Some things I learned from… James Scott Bell


Some things I learned from…

James Scott Bell

If you ever have the opportunity to hear James Scott Bell speak, take it! He’s an incredible teacher, and I took pages upon pages of notes — that I’m now skimming through, wondering what on earth to share with y’all! Let me tell it, it’s a difficult task because there’s SO MUCH great stuff to choose from. So here goes — I’ve cherry-picked just a few of the many things I learned at James’ workshop at our RWNZ 2014 conference on Friday, 15th August 2014:

Writers aren’t writing about love or lust, we’re writing about death.

There are three kinds of death:

  1. Physical death, when the stakes are literally life and death for a character (e.g. Jack Reacher)
  2. Professional death (i.e. the character’s role in life), when the stakes are loss of a professional life (e.g. legal thriller, police procedural. Paul Newman in The Verdict)
  3. Psychological death, when the character must resolve internal conflicts or life is “over” in a spiritual sense (e.g. Catcher in the Rye)

Romance taps in to psychological death; if the hero and heroine don’t end up together they are diminished. In a romance, the reward for the hero’s sacrifice is usually the heroine.

Lead characters: No wimps! At the very least, the character must show the capacity for change. The lead character must do something proactive/show strength of will.

Types of leads:

  • Positive lead/hero; represents values of the community
  • Negative lead; opposed to values of community, attractive through power they wield
  • Anti-hero; has his own moral code

How do you get readers to be intrigued enough by a character to keep reading?

It’s crucial to establish a reader bond via: sympathy, likability, vulnerability.

1) Sympathy – establishes emotional bond with the reader:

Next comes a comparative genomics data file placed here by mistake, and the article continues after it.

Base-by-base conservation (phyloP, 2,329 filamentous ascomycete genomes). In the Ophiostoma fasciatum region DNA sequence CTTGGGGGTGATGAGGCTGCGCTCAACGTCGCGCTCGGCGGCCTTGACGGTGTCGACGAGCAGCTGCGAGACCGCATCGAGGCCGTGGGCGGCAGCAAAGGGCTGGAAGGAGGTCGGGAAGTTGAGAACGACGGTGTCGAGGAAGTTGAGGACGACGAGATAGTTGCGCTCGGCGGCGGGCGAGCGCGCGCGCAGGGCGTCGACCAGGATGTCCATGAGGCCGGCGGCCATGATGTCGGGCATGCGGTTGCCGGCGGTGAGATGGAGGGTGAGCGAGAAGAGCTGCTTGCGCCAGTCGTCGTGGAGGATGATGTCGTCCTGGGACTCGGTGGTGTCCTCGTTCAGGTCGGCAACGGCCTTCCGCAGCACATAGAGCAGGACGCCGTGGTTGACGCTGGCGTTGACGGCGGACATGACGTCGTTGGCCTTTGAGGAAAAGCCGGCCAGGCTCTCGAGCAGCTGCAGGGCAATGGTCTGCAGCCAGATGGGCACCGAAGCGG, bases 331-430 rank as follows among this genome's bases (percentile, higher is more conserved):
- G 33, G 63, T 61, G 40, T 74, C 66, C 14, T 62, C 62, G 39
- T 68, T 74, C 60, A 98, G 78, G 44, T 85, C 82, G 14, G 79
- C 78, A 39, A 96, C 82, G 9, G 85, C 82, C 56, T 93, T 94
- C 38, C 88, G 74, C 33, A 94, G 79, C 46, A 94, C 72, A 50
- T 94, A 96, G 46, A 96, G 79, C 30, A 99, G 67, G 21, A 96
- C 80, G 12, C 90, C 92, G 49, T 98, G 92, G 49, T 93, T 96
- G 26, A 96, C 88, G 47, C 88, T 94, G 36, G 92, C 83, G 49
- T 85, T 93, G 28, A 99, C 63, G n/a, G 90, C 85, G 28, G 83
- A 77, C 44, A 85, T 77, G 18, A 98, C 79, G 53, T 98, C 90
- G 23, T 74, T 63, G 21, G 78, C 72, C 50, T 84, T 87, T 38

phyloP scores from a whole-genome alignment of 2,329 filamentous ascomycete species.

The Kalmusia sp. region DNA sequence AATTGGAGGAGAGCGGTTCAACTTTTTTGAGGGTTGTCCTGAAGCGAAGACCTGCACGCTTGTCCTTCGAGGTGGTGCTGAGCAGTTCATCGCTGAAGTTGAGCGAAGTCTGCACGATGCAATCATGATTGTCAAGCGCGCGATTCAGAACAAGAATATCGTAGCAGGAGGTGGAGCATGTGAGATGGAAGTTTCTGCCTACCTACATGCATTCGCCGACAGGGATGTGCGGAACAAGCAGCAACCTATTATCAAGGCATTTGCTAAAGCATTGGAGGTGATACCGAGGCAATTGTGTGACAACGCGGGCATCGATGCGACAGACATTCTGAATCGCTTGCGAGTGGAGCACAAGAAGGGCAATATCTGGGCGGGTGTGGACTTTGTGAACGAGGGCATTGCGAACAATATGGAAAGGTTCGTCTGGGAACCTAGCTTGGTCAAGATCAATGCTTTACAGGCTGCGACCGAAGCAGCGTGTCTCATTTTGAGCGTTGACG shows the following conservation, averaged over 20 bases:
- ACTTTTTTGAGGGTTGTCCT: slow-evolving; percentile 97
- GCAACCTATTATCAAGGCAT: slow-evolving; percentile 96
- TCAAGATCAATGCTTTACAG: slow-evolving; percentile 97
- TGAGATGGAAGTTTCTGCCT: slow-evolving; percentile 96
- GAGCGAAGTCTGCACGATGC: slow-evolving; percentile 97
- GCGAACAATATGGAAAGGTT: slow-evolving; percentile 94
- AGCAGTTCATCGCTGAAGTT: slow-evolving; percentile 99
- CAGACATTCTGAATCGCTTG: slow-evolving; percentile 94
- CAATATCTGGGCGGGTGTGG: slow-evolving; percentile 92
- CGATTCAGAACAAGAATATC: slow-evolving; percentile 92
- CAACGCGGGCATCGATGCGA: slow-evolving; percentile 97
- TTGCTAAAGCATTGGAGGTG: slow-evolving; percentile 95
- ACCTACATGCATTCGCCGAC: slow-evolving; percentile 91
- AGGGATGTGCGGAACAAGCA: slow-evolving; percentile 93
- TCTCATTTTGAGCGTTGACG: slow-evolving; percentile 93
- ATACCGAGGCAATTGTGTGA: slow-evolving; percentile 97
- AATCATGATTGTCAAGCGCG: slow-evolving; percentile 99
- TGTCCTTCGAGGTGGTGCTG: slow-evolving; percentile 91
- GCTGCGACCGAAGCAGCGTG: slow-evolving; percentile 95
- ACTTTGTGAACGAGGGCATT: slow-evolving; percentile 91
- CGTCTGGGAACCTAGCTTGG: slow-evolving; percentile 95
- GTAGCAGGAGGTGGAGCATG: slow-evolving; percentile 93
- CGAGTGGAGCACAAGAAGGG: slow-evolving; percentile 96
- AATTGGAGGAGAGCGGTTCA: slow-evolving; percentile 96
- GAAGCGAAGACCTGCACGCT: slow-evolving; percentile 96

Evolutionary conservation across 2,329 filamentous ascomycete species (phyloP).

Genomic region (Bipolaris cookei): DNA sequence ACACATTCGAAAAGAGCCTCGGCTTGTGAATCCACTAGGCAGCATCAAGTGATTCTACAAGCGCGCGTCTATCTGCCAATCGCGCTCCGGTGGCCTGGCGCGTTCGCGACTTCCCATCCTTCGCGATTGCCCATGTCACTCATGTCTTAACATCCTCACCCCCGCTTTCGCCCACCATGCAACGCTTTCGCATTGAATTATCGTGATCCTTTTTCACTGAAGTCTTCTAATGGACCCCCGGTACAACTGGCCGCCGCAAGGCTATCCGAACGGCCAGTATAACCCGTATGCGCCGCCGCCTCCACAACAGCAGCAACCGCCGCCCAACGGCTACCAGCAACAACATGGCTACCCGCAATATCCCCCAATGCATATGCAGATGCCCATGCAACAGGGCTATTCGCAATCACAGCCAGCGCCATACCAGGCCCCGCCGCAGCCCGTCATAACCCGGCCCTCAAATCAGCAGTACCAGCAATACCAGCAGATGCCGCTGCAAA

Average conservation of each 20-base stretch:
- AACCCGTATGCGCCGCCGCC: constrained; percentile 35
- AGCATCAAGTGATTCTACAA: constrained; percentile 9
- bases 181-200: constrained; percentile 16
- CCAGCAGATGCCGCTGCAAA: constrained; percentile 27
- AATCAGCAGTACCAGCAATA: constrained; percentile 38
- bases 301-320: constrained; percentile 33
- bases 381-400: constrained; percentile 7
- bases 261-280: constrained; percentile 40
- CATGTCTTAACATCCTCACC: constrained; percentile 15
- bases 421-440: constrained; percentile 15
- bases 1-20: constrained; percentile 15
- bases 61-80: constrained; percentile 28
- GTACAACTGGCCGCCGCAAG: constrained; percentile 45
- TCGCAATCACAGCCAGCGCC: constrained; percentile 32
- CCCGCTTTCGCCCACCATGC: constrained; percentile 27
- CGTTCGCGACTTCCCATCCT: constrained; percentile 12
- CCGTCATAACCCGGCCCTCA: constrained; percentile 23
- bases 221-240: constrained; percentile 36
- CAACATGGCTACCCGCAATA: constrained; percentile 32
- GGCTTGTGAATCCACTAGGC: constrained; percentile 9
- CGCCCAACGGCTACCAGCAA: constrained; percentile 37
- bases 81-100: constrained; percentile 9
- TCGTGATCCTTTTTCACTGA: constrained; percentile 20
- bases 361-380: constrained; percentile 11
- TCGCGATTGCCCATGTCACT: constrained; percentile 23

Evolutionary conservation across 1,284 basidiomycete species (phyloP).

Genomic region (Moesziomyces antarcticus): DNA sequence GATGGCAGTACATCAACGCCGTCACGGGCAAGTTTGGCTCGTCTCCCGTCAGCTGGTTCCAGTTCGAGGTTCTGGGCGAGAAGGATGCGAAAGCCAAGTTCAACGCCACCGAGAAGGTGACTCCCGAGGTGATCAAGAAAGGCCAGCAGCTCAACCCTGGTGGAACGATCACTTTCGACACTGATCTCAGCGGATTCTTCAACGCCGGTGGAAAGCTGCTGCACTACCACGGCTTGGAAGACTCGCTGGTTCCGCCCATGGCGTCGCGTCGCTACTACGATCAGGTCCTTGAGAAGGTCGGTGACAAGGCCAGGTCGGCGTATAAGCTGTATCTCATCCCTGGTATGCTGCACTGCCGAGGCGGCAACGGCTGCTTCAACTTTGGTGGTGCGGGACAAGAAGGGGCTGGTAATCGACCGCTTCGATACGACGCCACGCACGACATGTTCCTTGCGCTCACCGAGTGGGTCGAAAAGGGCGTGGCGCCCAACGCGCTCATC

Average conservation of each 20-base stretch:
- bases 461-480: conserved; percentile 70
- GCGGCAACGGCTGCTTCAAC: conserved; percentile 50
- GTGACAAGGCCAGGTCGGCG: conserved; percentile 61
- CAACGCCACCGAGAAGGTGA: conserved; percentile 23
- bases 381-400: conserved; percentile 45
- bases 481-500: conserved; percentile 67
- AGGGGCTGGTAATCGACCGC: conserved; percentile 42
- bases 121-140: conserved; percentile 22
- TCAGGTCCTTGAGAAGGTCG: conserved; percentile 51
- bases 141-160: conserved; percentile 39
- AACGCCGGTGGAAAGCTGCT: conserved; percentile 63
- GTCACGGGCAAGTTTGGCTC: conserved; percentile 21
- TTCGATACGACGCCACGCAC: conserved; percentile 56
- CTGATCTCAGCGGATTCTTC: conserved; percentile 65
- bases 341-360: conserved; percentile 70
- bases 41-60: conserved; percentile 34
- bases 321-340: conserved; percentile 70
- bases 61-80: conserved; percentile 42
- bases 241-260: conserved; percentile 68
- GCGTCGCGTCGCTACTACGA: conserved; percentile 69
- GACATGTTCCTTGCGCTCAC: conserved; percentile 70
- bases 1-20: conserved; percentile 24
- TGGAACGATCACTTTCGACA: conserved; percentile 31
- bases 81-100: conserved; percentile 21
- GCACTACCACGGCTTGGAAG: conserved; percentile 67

• trouble (via threats to the character or challenges)
  • hardship (thrust upon the character via external forces
  • underdog (character faces long odds)

2) Likability

  • “care package” – shown to reader via a pre-existing relationship (e.g. Katniss Everdeen cares deeply for her younger sister). Readers like those who are shown to care deeply for others.
  • “pet the dog” – reader is shown the character pausing to care for someone weaker (e.g. Katniss helping Rue)
  • determination – shown to the reader via lead character’s inner conflicts
  • competence – create scenes where character shows competence (especially in an unusual field) and create opportunities for the competence to come into play
  • wit

3) Vulnerability – the reader is aware something bad could happen to the lead character at any time.

“The cat sat on the mat is not the beginning of a plot. The cat sat on the dog’s mat, is.” ~John Le Carre

“A plot is two dogs and one bone.” ~Robert Newton Peck

A novel begins when you strike the match, not when you lay the wood; start with a disturbance, the lead character facing some kind of change or challenge.

“SUES”: Something Unexpected in Every Scene (that enhances the reader’s experience).

“Your first chapter sells your book. Your last chapter sells your next book.” ~Mickey Spillane

And speaking of endings….

  • Stew (about the ending, think hard)
  • Brew (make free-form notes and put them in logical order)
  • Do (then write the ending)

James Scott Bell, RWNZ 2014







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